Combining exceptional design with investment, this popular series concludes with a design showcasing the majestic White Greyhound of Richmond. In 1449, Henry VI granted the earldom of Richmond to his half-brother Edmund Tudor. With this grant, Edmund received Henry’s permission to use a particular version of the Royal Arms featuring a white greyhound as a heraldic supporter. Edmund’s only son would become Henry VII when he defeated Richard III at the Battle of Bosworth in 1485. The greyhound expressed both his Tudor and Lancastrian ancestry, through which he claimed the throne.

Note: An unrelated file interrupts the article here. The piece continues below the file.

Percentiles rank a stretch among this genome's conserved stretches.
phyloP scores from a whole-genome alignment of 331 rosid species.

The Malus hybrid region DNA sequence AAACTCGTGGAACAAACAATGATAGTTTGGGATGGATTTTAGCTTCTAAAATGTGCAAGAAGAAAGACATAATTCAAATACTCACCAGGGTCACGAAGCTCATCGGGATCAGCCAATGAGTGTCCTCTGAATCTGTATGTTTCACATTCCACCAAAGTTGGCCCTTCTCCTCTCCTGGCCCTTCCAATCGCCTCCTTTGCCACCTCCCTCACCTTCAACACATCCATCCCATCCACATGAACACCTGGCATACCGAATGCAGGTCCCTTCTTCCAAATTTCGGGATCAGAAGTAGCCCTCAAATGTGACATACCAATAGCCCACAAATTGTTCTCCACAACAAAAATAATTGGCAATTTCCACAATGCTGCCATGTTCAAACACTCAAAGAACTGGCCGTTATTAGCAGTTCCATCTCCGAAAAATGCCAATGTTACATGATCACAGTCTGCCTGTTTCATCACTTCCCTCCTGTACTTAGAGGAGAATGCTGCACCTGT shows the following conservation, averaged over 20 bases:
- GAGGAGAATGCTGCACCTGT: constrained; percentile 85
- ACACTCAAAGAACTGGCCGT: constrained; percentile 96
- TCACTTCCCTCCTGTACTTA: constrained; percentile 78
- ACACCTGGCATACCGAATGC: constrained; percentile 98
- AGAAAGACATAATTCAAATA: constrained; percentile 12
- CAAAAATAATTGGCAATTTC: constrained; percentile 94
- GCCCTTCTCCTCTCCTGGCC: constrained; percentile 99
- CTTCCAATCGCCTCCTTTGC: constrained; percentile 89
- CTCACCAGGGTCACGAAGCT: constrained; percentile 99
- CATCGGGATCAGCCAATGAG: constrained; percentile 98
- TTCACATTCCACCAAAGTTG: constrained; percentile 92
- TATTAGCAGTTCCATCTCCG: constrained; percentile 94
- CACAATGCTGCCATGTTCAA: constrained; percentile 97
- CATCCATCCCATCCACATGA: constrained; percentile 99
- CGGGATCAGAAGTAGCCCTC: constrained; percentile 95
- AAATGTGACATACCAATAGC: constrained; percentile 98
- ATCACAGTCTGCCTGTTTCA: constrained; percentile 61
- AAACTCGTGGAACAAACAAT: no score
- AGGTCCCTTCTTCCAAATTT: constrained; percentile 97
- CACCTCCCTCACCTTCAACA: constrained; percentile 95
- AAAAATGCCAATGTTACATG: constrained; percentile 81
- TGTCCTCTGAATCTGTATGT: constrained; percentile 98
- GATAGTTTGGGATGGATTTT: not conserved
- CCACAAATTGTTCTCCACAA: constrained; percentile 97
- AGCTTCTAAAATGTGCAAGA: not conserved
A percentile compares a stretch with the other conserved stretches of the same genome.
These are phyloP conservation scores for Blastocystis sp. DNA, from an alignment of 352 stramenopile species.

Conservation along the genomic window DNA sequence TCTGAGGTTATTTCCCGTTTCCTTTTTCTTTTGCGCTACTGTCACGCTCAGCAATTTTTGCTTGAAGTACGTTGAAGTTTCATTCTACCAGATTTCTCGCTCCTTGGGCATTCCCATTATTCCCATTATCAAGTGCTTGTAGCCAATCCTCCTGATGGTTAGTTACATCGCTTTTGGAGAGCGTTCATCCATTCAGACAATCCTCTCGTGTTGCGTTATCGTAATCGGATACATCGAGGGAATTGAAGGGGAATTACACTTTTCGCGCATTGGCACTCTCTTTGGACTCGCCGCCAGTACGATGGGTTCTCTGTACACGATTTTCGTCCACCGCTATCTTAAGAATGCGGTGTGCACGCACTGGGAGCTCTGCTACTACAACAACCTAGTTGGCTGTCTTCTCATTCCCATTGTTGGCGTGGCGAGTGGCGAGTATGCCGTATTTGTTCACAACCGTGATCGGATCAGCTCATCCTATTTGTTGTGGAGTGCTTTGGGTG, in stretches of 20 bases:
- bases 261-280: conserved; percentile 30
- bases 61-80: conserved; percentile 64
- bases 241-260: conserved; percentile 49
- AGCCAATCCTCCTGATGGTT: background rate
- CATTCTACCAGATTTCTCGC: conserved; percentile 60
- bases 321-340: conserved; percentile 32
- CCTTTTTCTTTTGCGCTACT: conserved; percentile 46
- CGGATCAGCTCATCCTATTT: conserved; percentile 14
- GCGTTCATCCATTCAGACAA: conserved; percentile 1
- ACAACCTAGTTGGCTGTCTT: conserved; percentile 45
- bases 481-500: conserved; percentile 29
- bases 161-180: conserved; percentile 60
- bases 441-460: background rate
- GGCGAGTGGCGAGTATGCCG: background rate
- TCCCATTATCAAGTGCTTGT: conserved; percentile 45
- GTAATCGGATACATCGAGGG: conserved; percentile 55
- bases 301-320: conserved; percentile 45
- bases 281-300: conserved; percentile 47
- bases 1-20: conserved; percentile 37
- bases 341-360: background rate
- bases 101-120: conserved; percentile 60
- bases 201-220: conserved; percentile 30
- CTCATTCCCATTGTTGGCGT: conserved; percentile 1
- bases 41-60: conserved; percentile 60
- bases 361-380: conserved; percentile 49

The white greyhound is clutching a shield showing the Tudor rose. Combining the red rose of Lancaster and the white rose of York, it symbolises how Henry VII united these warring houses, ending the Wars of the Roses. Artist Jody Clark captures the greyhound’s nobility, as well as its power and elegance. Featuring a secure chainmail background, the realism of the White Greyhound of Richmond is displayed to its fullest.